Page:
Tim Draper's “Six Californias” proposal would seek to split up our most populous U.S. state into six, small state sections, while retaining the original state boundaries, established when Calif. was admitted to the Union in 1850.
California is home to one out of eight Americans, and according to Draper, the Golden State is far too crowded to effectively manage.
“California as it is, is ungovernable,” Draper said on Wednesday. “It is more and more difficult for Sacramento [the capital] to keep up with the social issues from the various regions of California. With six Californias, people will be closer to their state governments, and states can get a refresh."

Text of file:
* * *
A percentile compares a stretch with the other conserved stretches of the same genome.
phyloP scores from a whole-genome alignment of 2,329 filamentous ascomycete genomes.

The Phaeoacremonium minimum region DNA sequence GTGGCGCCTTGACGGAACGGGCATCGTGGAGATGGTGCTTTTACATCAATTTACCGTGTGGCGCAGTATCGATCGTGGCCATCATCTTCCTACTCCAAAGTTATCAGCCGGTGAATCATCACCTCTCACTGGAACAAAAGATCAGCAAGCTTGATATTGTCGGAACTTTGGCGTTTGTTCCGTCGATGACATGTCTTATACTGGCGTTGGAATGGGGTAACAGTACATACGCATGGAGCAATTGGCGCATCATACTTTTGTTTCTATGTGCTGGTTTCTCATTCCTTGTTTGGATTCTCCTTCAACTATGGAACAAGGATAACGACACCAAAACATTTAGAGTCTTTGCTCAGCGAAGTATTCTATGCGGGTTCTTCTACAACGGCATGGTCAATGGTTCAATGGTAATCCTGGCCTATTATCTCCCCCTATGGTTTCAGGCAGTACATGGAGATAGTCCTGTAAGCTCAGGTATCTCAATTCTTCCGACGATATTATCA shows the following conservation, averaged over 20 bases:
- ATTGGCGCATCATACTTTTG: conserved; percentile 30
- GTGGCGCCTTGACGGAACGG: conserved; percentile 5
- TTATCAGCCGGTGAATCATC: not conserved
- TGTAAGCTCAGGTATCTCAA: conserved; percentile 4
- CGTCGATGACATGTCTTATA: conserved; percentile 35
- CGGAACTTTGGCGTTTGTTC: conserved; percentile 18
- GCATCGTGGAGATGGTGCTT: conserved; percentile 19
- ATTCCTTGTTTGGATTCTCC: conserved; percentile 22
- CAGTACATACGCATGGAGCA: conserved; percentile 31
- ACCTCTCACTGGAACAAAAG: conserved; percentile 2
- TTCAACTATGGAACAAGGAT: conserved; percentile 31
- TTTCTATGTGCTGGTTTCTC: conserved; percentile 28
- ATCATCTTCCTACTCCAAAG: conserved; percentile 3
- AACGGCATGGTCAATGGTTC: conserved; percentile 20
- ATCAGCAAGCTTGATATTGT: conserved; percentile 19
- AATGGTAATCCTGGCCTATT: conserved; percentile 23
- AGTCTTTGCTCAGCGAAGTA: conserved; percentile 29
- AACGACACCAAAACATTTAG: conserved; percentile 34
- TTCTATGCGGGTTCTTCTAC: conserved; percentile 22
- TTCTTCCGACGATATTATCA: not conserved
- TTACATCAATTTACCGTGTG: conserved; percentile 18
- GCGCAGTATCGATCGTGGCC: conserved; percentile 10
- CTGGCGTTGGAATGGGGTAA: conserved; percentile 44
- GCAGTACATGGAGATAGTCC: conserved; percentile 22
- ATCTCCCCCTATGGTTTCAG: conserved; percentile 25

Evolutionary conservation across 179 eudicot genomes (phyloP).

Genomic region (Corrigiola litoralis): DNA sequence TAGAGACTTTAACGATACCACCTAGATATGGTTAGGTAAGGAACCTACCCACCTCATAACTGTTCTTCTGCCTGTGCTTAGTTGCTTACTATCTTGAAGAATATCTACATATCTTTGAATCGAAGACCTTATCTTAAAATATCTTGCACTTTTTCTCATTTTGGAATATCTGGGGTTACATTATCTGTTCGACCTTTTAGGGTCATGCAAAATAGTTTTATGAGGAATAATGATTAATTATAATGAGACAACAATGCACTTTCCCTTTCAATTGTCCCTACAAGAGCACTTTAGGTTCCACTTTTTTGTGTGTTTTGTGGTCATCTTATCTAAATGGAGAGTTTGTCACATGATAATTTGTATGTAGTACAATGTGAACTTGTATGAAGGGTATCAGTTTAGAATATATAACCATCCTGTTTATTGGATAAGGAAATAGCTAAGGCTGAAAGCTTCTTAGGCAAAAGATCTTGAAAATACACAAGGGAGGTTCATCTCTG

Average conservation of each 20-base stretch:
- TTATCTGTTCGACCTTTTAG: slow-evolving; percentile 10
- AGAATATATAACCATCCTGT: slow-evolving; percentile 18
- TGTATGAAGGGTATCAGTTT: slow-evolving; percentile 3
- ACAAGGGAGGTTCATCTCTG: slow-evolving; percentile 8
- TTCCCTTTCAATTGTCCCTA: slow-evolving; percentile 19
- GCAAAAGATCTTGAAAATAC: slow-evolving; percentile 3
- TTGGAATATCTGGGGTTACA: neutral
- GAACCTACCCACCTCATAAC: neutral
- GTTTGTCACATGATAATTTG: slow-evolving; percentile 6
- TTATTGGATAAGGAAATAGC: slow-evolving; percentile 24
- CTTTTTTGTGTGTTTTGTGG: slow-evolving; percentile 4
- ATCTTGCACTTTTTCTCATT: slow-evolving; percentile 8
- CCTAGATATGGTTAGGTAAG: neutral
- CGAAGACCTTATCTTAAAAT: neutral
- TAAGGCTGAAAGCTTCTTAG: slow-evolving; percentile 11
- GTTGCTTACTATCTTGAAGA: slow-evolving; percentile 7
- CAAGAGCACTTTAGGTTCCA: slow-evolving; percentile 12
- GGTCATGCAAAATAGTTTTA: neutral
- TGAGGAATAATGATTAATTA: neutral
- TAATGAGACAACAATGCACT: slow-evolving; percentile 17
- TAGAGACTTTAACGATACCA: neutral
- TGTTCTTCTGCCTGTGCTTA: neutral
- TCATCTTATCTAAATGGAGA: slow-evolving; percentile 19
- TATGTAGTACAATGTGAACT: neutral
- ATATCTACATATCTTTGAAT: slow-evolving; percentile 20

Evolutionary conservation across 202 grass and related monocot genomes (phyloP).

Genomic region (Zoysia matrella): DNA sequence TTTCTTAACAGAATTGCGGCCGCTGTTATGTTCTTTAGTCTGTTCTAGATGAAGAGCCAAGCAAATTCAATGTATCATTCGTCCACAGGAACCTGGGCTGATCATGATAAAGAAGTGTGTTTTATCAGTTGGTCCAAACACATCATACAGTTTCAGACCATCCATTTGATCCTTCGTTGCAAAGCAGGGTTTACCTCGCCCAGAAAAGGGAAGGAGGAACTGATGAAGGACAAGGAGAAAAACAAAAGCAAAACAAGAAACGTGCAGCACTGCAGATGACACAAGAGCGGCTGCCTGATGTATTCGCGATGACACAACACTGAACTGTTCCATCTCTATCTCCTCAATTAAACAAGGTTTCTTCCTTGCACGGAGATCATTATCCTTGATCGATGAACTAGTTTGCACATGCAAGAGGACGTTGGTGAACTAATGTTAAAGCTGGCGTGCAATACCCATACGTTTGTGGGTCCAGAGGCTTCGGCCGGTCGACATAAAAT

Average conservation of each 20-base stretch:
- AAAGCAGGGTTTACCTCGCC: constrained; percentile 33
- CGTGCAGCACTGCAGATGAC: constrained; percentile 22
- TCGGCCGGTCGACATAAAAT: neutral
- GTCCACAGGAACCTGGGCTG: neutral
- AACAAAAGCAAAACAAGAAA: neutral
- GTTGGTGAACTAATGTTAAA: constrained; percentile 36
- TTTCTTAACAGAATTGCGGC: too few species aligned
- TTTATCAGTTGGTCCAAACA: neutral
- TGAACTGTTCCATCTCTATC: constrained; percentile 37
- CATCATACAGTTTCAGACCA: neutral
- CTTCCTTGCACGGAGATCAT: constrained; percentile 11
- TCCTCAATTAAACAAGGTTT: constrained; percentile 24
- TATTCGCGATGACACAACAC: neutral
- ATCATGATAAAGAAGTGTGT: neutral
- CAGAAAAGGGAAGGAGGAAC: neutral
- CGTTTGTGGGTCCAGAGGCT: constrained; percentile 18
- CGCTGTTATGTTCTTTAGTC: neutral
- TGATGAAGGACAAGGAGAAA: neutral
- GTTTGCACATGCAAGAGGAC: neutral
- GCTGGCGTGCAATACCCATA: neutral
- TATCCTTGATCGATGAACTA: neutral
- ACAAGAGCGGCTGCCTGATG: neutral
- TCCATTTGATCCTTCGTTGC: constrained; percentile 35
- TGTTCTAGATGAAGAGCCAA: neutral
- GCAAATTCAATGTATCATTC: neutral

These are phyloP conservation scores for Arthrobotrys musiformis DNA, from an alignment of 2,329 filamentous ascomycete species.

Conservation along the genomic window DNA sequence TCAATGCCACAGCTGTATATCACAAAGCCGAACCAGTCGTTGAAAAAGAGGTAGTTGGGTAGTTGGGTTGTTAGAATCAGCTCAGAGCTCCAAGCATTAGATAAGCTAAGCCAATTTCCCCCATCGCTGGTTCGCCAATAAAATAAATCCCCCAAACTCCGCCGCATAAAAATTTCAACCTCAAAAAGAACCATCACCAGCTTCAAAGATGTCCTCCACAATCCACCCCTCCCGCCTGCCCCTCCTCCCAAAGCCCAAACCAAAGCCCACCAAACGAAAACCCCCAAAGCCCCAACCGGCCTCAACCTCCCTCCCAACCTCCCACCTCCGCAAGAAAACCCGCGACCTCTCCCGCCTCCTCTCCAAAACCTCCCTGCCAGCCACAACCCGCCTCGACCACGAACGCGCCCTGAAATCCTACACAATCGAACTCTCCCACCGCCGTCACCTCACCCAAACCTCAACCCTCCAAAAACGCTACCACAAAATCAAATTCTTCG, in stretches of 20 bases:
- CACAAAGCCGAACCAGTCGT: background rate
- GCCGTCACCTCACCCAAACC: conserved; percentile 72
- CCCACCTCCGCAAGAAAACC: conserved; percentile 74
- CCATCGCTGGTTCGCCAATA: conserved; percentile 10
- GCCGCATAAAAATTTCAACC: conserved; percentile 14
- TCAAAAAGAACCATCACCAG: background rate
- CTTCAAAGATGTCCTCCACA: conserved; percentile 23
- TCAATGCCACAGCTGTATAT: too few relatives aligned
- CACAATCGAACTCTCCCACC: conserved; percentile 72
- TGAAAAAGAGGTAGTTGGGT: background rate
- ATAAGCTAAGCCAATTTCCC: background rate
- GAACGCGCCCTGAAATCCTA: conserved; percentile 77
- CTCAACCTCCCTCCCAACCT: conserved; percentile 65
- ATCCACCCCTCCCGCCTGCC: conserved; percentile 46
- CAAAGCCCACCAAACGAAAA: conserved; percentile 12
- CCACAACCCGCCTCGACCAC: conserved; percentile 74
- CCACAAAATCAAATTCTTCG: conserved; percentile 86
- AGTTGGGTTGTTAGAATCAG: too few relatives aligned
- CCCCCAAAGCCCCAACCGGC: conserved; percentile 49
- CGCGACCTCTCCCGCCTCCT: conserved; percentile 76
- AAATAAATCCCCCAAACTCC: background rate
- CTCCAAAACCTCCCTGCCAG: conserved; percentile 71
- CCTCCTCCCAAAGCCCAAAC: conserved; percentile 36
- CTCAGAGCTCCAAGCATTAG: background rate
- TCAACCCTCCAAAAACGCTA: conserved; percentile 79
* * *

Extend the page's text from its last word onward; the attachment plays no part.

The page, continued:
According to the proposal, the six new states would be called Jefferson, North California, Silicon Valley, Central California, West California and South California.
The California Attorney General’s office gave Draper the green light to begin collecting the 807,615 signatures (representing eight percent of the total ballots cast for governor in the 2010 election) needed by July 18 to include the Six Californias initiative on the ballot this fall.
Congress would also have to sanction the split, and also add 10 new seats in the Senate, as required by Article IV of the US Constitution. That alone makes this proposal unlikely to fly.
“I don’t think anyone is going to give California 12 Senate seats,” said Raphael Sonenshein of California State University in Los Angeles. “It’s certainly fun to talk about, but its prospects are nil.”
A press conference is scheduled for Monday Feb. 24, which can be live streamed through sixcalifornias.info.